[author: Timothy S. Crisp]
In a first-of-its-kind partnership with a municipality, CFPB Director Richard Cordray and Chicago Mayor Rahm Emanuel jointly announced a framework for sharing of information between the City and the CFPB. Under the agreement, Chicago becomes the first city in the nation to agree to directly report alleged violations of federal consumer financial protection laws and regulations to the CFPB.
Director Cordray’s prepared remarks noted that the CFPB “want[s] to know what you are seeing and how that informs what we should be doing – where our supervision and enforcement teams should focus their attention, and what problems our policymakers should undertake to fix.” Cordray suggested that similar agreements with other municipalities may be forthcoming, noting that “[c]ollaborations like this one are at the heart of our efforts to improve how consumer financial markets work for people…. By working together, we can succeed in educating, empowering, and protecting our citizens.”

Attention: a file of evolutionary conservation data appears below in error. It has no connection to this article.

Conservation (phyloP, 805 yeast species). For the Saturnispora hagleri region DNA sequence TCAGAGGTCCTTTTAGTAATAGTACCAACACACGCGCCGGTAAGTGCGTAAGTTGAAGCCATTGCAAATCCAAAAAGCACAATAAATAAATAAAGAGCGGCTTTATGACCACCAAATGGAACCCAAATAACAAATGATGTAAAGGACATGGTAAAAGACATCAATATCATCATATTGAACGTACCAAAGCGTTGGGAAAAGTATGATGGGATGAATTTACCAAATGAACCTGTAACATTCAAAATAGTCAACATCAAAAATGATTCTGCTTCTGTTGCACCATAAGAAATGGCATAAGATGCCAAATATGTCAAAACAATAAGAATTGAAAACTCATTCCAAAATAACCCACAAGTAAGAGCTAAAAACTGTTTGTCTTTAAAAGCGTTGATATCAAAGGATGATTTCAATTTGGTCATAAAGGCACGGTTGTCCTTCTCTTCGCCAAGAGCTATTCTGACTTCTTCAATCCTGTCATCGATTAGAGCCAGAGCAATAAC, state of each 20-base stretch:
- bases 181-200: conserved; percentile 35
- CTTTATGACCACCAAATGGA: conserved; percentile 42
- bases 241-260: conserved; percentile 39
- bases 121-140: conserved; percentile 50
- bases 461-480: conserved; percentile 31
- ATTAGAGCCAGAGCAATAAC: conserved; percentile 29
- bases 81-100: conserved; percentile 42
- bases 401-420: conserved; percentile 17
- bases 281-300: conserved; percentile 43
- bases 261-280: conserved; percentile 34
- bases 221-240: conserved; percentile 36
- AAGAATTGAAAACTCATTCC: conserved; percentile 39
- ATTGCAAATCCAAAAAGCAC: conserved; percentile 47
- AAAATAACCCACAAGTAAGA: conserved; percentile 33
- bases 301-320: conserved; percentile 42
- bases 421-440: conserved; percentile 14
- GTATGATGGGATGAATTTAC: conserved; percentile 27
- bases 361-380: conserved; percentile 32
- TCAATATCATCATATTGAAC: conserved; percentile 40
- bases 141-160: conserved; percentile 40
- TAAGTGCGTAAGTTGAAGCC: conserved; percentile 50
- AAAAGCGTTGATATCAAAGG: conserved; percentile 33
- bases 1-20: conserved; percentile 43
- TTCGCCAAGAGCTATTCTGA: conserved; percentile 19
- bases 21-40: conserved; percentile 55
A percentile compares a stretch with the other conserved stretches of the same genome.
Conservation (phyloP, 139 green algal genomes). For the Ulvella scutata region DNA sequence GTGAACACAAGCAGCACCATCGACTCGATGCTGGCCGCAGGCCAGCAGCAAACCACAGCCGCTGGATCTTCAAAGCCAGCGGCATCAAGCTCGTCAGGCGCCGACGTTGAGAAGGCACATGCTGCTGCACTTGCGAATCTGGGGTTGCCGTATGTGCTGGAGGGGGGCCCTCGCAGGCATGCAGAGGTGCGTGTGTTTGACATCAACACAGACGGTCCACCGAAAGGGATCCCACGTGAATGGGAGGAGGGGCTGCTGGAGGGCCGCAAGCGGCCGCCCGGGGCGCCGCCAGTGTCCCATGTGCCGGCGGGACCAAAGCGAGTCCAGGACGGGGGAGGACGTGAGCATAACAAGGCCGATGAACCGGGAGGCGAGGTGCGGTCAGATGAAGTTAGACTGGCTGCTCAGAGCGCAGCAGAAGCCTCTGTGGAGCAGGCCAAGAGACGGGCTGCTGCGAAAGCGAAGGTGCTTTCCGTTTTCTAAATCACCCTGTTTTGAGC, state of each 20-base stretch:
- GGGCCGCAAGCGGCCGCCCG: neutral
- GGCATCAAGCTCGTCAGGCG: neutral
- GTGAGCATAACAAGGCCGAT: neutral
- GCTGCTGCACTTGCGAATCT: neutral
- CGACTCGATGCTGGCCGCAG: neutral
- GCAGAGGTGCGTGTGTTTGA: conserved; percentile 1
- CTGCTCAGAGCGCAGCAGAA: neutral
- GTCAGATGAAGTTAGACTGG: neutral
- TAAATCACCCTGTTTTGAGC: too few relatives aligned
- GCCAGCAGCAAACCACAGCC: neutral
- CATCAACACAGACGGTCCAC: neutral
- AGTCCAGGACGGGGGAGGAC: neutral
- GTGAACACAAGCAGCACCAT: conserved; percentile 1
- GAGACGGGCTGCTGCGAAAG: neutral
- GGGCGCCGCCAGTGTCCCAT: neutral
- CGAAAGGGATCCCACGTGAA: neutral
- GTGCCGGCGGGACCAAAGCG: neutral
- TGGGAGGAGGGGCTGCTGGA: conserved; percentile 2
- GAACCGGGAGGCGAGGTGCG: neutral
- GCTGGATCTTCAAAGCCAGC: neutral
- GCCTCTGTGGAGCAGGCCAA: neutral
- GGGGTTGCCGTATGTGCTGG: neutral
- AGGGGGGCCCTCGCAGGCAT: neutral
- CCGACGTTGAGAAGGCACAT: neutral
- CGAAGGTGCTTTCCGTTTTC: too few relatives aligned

In his prepared remarks, Mayor Emanuel announced additional actions that the City is taking:
On December 12, 2012, the City Council will introduce new proposed ordinances (a) to regulate and license debt collectors and to enforce compliance with fair debt collection laws and (b) to give its Department of Business Affairs & Consumer Protection enhanced supervision and enforcement powers against businesses for alleged violations of federal and state consumer financial protection laws.
The City will collect information on “predatory and deceptive acts associated with home repair loans, payday loans, small dollar loans, reverse mortgage products, and mortgage origination and servicing.”
The City plans to tighten zoning regulations to “limit the proliferation” of payday lenders, auto-title lenders, and “other predatory financial services.”